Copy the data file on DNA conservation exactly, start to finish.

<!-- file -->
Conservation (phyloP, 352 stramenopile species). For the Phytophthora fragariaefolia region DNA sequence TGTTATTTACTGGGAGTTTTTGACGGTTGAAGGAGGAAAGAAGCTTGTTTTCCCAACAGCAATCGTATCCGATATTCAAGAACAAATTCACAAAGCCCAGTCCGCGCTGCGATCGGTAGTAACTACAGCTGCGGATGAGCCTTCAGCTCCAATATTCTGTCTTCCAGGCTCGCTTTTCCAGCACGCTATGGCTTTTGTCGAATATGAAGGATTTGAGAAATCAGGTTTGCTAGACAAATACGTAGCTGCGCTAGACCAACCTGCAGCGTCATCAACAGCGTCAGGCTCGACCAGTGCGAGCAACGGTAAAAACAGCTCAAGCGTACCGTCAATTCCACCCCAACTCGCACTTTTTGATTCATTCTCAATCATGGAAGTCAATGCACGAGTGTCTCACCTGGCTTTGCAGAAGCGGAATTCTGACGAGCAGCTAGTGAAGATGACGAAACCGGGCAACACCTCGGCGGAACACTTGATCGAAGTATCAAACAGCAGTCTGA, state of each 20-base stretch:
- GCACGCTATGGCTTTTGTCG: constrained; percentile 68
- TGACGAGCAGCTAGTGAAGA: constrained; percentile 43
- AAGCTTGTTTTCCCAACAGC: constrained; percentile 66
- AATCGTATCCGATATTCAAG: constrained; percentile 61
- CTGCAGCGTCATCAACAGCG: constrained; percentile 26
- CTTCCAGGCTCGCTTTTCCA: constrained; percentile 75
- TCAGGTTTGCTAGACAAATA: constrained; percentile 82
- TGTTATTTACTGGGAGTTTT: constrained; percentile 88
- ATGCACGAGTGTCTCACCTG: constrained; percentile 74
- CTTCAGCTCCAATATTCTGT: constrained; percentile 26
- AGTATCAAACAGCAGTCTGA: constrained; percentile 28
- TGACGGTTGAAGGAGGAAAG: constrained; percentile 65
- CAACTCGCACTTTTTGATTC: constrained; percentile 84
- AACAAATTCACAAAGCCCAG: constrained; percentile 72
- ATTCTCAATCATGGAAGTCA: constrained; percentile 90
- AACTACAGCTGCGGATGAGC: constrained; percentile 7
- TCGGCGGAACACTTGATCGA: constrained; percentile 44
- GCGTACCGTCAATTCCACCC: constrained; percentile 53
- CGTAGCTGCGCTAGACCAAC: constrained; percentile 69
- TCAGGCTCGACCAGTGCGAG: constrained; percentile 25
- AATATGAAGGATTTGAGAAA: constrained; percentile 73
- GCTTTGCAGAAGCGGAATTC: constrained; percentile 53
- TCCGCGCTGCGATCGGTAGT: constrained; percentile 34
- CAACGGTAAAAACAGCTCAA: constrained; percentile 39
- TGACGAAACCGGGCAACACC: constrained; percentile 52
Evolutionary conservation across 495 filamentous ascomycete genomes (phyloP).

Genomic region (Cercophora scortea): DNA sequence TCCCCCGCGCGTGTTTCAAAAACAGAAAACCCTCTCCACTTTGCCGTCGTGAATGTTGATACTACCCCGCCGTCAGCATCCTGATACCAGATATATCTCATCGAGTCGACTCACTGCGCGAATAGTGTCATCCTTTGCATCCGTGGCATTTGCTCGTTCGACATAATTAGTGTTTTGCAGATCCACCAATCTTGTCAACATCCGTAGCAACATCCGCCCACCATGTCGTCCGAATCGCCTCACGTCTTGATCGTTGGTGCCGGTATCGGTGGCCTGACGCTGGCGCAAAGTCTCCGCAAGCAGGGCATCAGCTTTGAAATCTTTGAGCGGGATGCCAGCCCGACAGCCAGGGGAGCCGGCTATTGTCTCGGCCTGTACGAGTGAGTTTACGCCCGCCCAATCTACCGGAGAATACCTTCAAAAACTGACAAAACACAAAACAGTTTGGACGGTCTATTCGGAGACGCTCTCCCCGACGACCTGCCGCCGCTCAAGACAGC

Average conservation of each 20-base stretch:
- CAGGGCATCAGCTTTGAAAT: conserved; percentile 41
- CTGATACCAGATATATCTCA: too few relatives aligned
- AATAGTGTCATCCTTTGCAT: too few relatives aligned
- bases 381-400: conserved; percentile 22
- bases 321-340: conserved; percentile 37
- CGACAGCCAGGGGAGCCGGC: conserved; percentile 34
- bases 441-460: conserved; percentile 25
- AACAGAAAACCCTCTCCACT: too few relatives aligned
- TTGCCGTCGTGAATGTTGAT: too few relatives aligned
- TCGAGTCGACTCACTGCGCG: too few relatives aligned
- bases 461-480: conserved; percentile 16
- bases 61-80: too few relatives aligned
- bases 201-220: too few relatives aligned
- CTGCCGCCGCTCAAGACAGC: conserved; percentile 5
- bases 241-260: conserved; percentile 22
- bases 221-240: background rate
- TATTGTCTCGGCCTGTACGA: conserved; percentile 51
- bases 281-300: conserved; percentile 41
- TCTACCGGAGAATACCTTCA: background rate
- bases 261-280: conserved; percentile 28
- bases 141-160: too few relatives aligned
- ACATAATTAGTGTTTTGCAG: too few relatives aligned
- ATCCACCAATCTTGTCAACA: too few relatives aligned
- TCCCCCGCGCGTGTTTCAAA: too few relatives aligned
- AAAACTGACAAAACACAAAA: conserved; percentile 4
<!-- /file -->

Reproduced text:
Conservation (phyloP, 352 stramenopile species). For the Phytophthora fragariaefolia region DNA sequence TGTTATTTACTGGGAGTTTTTGACGGTTGAAGGAGGAAAGAAGCTTGTTTTCCCAACAGCAATCGTATCCGATATTCAAGAACAAATTCACAAAGCCCAGTCCGCGCTGCGATCGGTAGTAACTACAGCTGCGGATGAGCCTTCAGCTCCAATATTCTGTCTTCCAGGCTCGCTTTTCCAGCACGCTATGGCTTTTGTCGAATATGAAGGATTTGAGAAATCAGGTTTGCTAGACAAATACGTAGCTGCGCTAGACCAACCTGCAGCGTCATCAACAGCGTCAGGCTCGACCAGTGCGAGCAACGGTAAAAACAGCTCAAGCGTACCGTCAATTCCACCCCAACTCGCACTTTTTGATTCATTCTCAATCATGGAAGTCAATGCACGAGTGTCTCACCTGGCTTTGCAGAAGCGGAATTCTGACGAGCAGCTAGTGAAGATGACGAAACCGGGCAACACCTCGGCGGAACACTTGATCGAAGTATCAAACAGCAGTCTGA, state of each 20-base stretch:
- GCACGCTATGGCTTTTGTCG: constrained; percentile 68
- TGACGAGCAGCTAGTGAAGA: constrained; percentile 43
- AAGCTTGTTTTCCCAACAGC: constrained; percentile 66
- AATCGTATCCGATATTCAAG: constrained; percentile 61
- CTGCAGCGTCATCAACAGCG: constrained; percentile 26
- CTTCCAGGCTCGCTTTTCCA: constrained; percentile 75
- TCAGGTTTGCTAGACAAATA: constrained; percentile 82
- TGTTATTTACTGGGAGTTTT: constrained; percentile 88
- ATGCACGAGTGTCTCACCTG: constrained; percentile 74
- CTTCAGCTCCAATATTCTGT: constrained; percentile 26
- AGTATCAAACAGCAGTCTGA: constrained; percentile 28
- TGACGGTTGAAGGAGGAAAG: constrained; percentile 65
- CAACTCGCACTTTTTGATTC: constrained; percentile 84
- AACAAATTCACAAAGCCCAG: constrained; percentile 72
- ATTCTCAATCATGGAAGTCA: constrained; percentile 90
- AACTACAGCTGCGGATGAGC: constrained; percentile 7
- TCGGCGGAACACTTGATCGA: constrained; percentile 44
- GCGTACCGTCAATTCCACCC: constrained; percentile 53
- CGTAGCTGCGCTAGACCAAC: constrained; percentile 69
- TCAGGCTCGACCAGTGCGAG: constrained; percentile 25
- AATATGAAGGATTTGAGAAA: constrained; percentile 73
- GCTTTGCAGAAGCGGAATTC: constrained; percentile 53
- TCCGCGCTGCGATCGGTAGT: constrained; percentile 34
- CAACGGTAAAAACAGCTCAA: constrained; percentile 39
- TGACGAAACCGGGCAACACC: constrained; percentile 52
Evolutionary conservation across 495 filamentous ascomycete genomes (phyloP).

Genomic region (Cercophora scortea): DNA sequence TCCCCCGCGCGTGTTTCAAAAACAGAAAACCCTCTCCACTTTGCCGTCGTGAATGTTGATACTACCCCGCCGTCAGCATCCTGATACCAGATATATCTCATCGAGTCGACTCACTGCGCGAATAGTGTCATCCTTTGCATCCGTGGCATTTGCTCGTTCGACATAATTAGTGTTTTGCAGATCCACCAATCTTGTCAACATCCGTAGCAACATCCGCCCACCATGTCGTCCGAATCGCCTCACGTCTTGATCGTTGGTGCCGGTATCGGTGGCCTGACGCTGGCGCAAAGTCTCCGCAAGCAGGGCATCAGCTTTGAAATCTTTGAGCGGGATGCCAGCCCGACAGCCAGGGGAGCCGGCTATTGTCTCGGCCTGTACGAGTGAGTTTACGCCCGCCCAATCTACCGGAGAATACCTTCAAAAACTGACAAAACACAAAACAGTTTGGACGGTCTATTCGGAGACGCTCTCCCCGACGACCTGCCGCCGCTCAAGACAGC

Average conservation of each 20-base stretch:
- CAGGGCATCAGCTTTGAAAT: conserved; percentile 41
- CTGATACCAGATATATCTCA: too few relatives aligned
- AATAGTGTCATCCTTTGCAT: too few relatives aligned
- bases 381-400: conserved; percentile 22
- bases 321-340: conserved; percentile 37
- CGACAGCCAGGGGAGCCGGC: conserved; percentile 34
- bases 441-460: conserved; percentile 25
- AACAGAAAACCCTCTCCACT: too few relatives aligned
- TTGCCGTCGTGAATGTTGAT: too few relatives aligned
- TCGAGTCGACTCACTGCGCG: too few relatives aligned
- bases 461-480: conserved; percentile 16
- bases 61-80: too few relatives aligned
- bases 201-220: too few relatives aligned
- CTGCCGCCGCTCAAGACAGC: conserved; percentile 5
- bases 241-260: conserved; percentile 22
- bases 221-240: background rate
- TATTGTCTCGGCCTGTACGA: conserved; percentile 51
- bases 281-300: conserved; percentile 41
- TCTACCGGAGAATACCTTCA: background rate
- bases 261-280: conserved; percentile 28
- bases 141-160: too few relatives aligned
- ACATAATTAGTGTTTTGCAG: too few relatives aligned
- ATCCACCAATCTTGTCAACA: too few relatives aligned
- TCCCCCGCGCGTGTTTCAAA: too few relatives aligned
- AAAACTGACAAAACACAAAA: conserved; percentile 4